Use Suffolk Madrid’s address as your “address in Spain”. You may change to a different housing option while you’re in Madrid, but Suffolk’s address will remain the same so it’s best to just use this one:

    (Student Name)
    Suffolk University Madrid Campus
    Calle de la Viña 3
    28003 Madrid
    Spain

  • I received a visa letter in Spanish from Suffolk. What does it say?

    The letter in Spanish is directed to the Spanish Consulate and requests a student visa for you. It fulfills the requirements that the consulate needs: your acceptance into the university, the name, address, phone, contact details and registration number for Suffolk Madrid. We also verify that your payment covers your tuition, room & board and that you will be a full-time student studying at least 20 hours per week for your bachelor’s degree. The letter specifies that you will be covered by health insurance with no coverage limit and repatriation.

  • How do I get a police background check?

    The consulates require a police background check to verify that you have no arrest record. The background check must be issued by your STATE POLICE, not local police. Procedures vary from state to state, so contact your state’s police department for specific procedures. You should request a "certified" or "notarized" background check. Once that document is notarized, you must have an Apostille affixed on it.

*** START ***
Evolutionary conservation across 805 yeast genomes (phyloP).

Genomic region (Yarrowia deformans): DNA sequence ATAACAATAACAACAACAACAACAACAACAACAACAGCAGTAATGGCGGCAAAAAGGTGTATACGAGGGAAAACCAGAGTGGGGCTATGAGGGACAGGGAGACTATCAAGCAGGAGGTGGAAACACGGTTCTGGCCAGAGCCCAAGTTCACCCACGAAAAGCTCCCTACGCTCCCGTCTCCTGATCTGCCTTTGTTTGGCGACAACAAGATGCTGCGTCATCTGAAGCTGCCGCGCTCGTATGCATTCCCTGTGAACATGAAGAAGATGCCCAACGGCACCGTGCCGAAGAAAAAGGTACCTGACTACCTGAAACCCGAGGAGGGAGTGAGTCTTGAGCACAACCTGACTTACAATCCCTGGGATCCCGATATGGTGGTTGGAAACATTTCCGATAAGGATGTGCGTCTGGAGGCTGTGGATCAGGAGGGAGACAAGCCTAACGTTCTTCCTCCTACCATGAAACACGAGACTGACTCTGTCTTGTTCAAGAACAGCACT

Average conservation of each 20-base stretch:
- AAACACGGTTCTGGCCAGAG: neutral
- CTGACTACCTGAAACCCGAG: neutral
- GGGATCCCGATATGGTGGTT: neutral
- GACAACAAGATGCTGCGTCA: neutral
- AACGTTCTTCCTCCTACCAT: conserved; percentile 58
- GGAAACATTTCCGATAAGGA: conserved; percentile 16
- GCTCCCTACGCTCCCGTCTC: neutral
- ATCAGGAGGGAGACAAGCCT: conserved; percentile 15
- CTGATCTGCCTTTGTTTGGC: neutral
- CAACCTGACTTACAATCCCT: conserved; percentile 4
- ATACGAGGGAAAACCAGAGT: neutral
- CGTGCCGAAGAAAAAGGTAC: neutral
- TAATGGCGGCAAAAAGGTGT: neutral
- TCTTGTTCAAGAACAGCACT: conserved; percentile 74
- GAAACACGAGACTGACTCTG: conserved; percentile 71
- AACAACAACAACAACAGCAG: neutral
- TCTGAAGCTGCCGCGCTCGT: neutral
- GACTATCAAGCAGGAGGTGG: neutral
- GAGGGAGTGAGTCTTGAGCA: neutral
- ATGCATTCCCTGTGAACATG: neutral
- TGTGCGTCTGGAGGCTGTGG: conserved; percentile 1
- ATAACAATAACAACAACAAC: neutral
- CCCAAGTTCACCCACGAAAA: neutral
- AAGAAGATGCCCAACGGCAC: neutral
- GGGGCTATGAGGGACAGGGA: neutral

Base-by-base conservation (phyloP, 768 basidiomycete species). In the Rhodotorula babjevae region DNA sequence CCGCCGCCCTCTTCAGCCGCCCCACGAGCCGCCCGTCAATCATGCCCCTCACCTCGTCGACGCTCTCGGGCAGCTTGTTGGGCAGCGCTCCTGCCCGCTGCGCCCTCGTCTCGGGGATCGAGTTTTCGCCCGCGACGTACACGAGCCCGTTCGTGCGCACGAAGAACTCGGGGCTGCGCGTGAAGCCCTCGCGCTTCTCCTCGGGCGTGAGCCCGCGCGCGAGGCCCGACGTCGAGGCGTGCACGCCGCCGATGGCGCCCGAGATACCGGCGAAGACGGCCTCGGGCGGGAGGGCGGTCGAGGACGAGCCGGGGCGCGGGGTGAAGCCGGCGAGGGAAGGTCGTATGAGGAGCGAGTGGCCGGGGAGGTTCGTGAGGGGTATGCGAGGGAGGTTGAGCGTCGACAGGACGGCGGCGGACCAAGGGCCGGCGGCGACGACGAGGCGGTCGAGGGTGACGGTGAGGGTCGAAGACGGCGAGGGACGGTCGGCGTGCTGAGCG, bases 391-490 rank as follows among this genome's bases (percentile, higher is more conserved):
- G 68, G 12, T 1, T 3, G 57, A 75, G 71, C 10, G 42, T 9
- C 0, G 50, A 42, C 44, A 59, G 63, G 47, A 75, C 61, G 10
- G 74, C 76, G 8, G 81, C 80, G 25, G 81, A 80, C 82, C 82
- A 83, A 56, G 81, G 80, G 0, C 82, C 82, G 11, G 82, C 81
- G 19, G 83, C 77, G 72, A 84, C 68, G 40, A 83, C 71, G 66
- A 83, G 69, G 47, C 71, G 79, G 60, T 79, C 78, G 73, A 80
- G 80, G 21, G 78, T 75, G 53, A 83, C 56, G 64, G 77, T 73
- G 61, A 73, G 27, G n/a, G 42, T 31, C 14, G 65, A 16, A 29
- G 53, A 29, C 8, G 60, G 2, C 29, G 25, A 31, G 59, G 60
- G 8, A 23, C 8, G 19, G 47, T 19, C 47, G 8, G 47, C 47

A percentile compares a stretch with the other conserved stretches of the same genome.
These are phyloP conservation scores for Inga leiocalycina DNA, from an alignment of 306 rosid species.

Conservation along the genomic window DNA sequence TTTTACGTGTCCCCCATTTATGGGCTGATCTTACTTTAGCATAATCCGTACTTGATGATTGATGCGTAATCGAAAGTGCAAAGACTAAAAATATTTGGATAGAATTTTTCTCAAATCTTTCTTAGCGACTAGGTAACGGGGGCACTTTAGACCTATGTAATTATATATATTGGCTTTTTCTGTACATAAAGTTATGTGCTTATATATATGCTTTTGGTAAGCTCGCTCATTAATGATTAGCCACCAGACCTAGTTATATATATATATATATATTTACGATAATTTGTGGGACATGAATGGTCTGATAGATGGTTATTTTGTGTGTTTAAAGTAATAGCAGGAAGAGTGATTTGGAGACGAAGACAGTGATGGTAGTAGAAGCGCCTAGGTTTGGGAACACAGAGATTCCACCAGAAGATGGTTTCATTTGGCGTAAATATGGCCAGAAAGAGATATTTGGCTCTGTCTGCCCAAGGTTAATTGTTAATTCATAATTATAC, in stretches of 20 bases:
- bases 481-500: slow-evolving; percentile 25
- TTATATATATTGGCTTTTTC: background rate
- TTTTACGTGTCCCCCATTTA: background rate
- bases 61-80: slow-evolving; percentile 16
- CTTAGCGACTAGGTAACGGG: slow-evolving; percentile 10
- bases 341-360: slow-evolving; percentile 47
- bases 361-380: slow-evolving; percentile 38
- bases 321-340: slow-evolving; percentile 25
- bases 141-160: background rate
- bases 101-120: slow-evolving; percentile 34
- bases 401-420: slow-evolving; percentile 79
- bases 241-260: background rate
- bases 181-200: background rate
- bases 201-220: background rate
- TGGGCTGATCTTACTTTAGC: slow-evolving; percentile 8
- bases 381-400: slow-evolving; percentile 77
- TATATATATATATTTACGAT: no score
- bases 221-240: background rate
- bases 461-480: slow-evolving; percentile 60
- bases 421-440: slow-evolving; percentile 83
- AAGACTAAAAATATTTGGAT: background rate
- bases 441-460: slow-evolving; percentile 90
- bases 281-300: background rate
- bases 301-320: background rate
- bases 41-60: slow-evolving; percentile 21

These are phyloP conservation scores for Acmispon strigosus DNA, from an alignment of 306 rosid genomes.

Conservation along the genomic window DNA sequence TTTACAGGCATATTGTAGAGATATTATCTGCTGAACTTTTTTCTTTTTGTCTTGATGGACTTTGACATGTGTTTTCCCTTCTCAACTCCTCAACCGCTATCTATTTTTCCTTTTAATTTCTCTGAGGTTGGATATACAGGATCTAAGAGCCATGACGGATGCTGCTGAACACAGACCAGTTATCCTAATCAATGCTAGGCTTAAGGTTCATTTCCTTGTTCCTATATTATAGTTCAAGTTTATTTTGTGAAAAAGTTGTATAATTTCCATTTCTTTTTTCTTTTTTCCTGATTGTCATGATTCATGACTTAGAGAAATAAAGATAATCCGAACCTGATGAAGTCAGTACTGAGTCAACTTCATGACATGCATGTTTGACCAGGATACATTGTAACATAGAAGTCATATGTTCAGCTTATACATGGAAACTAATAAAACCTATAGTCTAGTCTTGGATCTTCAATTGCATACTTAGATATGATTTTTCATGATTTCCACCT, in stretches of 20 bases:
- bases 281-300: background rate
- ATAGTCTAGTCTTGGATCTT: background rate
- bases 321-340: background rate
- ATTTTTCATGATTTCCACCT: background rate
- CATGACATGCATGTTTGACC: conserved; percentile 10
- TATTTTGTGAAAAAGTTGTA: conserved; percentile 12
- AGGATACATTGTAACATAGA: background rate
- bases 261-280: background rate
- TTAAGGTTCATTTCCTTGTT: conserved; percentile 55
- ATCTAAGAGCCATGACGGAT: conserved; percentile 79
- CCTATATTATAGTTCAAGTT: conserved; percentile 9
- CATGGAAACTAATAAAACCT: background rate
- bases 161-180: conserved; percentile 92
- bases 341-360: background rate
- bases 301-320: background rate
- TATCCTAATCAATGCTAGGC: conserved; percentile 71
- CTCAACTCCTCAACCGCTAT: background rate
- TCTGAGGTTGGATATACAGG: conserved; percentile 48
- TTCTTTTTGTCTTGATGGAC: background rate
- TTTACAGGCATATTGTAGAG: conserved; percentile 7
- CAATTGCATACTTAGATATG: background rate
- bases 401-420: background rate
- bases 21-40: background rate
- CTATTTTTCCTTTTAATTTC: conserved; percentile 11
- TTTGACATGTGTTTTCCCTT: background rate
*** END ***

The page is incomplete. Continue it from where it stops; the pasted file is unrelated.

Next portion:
• What is an Apostille and where do I get it?

    The "Apostille of the Hague" seal makes a document legal outside the country where it was issued. When you request your police background check, be sure to indicate that it must be "certified" or prepared to be notarized. A Notary Public will authenticate the document, and then you need to have the Apostille of the Hague Seal placed on it. Contact the Secretary of State (of your individual state) to find out about the procedures to get the Apostille placed on a document. Specific requirements, time frame and cost vary by state, so contact your state’s Secretary of State Office for details.

  • What does the doctor’s letter have to say? Does it have to be notarized?

    The letter from your doctor should indicate that you’ve been examined and found in good physical and mental health to study abroad and are free of contagious diseases. Many times your family doctor issues this letter without a consultation; that’s up to your doctor. Make sure your doctor uses the exact wording that is specified on the consulate’s website. Also, the letter should be on their office/clinic stationery (no handwritten notes on a prescription pad) and the letter must be signed by the doctor. If the consulate does not specify that it has to be notarized, then that is not required.

  • Do I need to translate the documents into Spanish?

    Some consulates require that you submit an official translation of your police background check (applications for visas for more than 180 days). Contact a translation service or one of the following organizations for pricing and processing times: